Cross-posted from ACS Blog
Much like the Nineteenth Amendment itself these days, Women’s Equality Day — the anniversary of the amendment’s ratification — keeps a fairly low profile, sneaking in at the end of August, when much of the country is enjoying the last few days of summer vacation. But this August 26, the ninetieth anniversary of the constitutional guarantee of women’s right to vote, it is worth stopping to reflect on the many years of labor that culminated in ratification of the Nineteenth Amendment and that work’s relevance to women’s progress going forward. One important way of honoring that history and continuing that progress would be ratification of the Convention on Elimination of All Forms of Discrimination Against Women (CEDAW), a landmark international agreement that affirms principles of fundamental equality for women and girls.
In one of the few law review articles addressing the Nineteenth Amendment, Yale Law professor Reva Siegel describes it as “a constitutional amendment so rarely cited that reference to it prompts many, if not most, constitutional law scholars to ask: ‘Which one is that?'” In retrospect, its passage seems inevitable and the ground it broke has been largely forgotten. But ratification came in 1920 only after fifty years of fierce campaigning for a constitutional guarantee of full citizenship for women.
As Siegel explains, opponents of women’s right to vote saw suffragists’ demands as deeply threatening. “The demand is for the abolition of all distinctions between men and women, proceeding upon the hypothesis that men and women are the same,” one opponent asserted. “[This] attacks the integrity of the family; … it denies and repudiates the obligations of motherhood.” Anti-suffragists asserted that a federal guarantee of women’s right to vote represented a power grab for the federal government, which would “draw a line of political demarcation through a man’s household, through his fireside, and to open to the intrusion of politics and politicians that sacred circle of the family.” Given this history, it is ironic that last week a Washington Times op-ed invoked the anniversary of the Nineteenth Amendment to urge opposition to CEDAW, the women’s rights treaty, in terms remarkably similar to those once used to oppose women’s suffrage.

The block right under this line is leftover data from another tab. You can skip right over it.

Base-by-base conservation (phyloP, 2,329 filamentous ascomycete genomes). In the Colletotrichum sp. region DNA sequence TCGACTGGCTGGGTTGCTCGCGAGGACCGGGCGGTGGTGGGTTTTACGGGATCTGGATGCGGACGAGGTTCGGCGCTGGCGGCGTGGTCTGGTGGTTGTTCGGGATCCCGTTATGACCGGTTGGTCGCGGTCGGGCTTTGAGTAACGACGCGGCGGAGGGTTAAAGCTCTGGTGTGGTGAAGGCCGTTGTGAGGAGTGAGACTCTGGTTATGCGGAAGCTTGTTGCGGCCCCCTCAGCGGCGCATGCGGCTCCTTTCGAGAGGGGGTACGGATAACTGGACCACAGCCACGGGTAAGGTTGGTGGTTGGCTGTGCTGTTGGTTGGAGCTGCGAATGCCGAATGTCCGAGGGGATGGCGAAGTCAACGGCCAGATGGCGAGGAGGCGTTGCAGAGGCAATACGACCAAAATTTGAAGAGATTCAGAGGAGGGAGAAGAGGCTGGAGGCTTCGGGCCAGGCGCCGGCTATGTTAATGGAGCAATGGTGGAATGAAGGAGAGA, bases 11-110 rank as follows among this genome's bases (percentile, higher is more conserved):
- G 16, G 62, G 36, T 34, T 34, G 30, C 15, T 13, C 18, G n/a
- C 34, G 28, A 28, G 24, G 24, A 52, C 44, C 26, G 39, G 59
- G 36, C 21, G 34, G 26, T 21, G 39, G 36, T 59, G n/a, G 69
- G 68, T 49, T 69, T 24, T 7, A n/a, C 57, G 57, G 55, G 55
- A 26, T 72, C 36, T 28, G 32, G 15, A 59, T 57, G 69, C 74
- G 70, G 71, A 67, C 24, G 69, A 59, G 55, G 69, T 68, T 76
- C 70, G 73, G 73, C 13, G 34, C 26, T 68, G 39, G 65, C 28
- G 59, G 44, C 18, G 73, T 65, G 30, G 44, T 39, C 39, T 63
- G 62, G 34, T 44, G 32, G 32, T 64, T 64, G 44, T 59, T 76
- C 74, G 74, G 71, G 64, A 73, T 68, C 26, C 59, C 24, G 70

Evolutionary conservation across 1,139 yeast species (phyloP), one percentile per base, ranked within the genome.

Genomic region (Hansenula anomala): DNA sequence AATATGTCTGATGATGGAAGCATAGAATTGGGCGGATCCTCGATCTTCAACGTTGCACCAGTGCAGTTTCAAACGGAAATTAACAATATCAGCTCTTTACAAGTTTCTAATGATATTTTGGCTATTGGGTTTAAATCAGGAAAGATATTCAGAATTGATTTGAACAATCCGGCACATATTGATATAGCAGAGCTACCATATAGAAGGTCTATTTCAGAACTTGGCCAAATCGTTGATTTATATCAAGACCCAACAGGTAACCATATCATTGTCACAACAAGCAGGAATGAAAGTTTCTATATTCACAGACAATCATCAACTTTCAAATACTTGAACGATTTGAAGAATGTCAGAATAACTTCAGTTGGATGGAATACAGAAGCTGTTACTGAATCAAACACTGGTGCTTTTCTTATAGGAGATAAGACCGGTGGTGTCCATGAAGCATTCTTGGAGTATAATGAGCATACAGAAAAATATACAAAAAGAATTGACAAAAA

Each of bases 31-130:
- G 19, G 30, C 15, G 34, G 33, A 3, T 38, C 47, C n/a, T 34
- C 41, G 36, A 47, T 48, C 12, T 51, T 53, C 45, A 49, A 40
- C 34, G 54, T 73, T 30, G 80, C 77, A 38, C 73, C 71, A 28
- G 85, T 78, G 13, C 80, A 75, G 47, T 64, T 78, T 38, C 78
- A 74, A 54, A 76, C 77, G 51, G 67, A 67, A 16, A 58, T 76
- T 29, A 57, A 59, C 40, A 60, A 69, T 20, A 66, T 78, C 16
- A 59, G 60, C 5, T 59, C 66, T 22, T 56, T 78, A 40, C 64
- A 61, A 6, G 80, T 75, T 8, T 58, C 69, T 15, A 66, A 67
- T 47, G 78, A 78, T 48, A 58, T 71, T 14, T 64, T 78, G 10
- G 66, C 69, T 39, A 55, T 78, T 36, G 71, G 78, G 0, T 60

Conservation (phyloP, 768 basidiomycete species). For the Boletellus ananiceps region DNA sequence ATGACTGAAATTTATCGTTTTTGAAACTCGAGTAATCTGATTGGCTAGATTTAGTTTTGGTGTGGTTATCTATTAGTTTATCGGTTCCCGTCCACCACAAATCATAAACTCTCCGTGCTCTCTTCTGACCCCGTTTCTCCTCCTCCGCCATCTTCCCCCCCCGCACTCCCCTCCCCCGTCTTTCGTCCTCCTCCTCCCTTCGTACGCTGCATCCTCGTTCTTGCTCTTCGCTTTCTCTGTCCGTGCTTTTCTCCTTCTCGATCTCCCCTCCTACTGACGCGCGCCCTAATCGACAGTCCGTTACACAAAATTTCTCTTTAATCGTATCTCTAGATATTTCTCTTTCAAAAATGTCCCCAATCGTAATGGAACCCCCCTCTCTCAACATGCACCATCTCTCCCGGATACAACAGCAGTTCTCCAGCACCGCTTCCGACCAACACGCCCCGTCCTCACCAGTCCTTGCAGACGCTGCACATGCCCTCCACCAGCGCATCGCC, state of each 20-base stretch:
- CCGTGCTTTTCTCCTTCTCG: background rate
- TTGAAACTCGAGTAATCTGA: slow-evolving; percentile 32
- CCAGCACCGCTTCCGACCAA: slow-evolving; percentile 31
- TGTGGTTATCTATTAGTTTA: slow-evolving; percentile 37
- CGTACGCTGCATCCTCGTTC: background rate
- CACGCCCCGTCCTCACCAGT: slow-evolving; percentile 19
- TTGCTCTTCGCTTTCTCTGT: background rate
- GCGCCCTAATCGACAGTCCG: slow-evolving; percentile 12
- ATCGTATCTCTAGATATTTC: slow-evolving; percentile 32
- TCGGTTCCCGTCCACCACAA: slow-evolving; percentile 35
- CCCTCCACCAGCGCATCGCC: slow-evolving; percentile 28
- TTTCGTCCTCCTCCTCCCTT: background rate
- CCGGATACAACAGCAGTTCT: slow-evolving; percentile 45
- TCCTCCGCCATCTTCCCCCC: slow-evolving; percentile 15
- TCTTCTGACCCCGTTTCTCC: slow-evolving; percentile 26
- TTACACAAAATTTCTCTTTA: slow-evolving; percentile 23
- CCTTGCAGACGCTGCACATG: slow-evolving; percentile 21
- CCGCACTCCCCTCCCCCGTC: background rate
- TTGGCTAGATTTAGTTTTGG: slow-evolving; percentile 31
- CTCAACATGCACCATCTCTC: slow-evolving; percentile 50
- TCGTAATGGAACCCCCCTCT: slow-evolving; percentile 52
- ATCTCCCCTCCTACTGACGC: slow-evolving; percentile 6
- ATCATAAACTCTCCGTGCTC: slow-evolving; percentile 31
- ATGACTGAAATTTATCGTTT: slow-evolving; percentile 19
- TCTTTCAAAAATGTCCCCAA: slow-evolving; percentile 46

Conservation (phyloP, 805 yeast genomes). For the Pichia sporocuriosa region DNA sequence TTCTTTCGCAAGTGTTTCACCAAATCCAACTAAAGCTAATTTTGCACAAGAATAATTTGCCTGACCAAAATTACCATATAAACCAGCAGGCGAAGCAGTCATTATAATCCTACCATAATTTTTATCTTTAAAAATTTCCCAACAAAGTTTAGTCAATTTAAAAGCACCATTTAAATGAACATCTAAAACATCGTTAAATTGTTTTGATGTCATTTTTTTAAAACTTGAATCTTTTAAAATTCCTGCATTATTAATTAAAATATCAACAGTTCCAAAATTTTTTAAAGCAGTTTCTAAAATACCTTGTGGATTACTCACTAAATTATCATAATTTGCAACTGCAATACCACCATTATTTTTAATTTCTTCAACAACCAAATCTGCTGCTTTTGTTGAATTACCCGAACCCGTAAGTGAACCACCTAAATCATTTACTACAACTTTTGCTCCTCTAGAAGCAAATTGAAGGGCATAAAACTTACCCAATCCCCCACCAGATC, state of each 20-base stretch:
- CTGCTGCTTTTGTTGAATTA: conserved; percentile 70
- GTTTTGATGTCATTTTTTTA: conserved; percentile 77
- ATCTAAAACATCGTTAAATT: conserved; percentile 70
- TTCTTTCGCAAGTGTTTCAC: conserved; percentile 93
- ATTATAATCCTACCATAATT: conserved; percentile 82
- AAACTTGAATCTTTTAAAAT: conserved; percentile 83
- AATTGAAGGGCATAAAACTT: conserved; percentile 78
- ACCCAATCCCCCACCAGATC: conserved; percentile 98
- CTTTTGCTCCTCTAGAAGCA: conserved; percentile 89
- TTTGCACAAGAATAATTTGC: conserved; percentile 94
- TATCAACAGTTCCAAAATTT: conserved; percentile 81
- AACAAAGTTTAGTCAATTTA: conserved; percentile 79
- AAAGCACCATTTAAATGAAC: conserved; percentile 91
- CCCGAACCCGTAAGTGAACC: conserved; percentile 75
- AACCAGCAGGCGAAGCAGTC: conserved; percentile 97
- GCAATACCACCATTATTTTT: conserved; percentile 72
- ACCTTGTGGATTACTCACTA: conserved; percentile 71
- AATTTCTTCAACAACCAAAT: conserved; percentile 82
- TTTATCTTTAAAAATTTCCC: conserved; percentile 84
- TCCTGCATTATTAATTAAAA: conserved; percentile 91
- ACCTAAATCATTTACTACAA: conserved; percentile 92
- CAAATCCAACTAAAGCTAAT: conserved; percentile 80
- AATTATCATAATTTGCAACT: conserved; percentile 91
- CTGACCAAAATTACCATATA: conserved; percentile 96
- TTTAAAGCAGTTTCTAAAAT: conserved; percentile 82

The CEDAW treaty has been adopted by every country in the world but seven; the United States is one of the holdouts, in the unlikely company of Iran, Sudan, Somalia, and three small Pacific Islands. Ratifying countries affirm that women’s rights are human rights and commit themselves to ending discrimination against women and girls. CEDAW provides a practical blueprint for these efforts; guided by CEDAW, policymakers and advocates in other countries have taken important steps toward stopping sex trafficking and domestic violence, expanding girls’ educational opportunities, providing access to maternal health care, and yes, ensuring women’s right to vote. By ratifying CEDAW, the United States would strengthen its role as a global leader in standing up for the rights of women and girls and continue a long, bipartisan tradition of promoting and protecting human rights.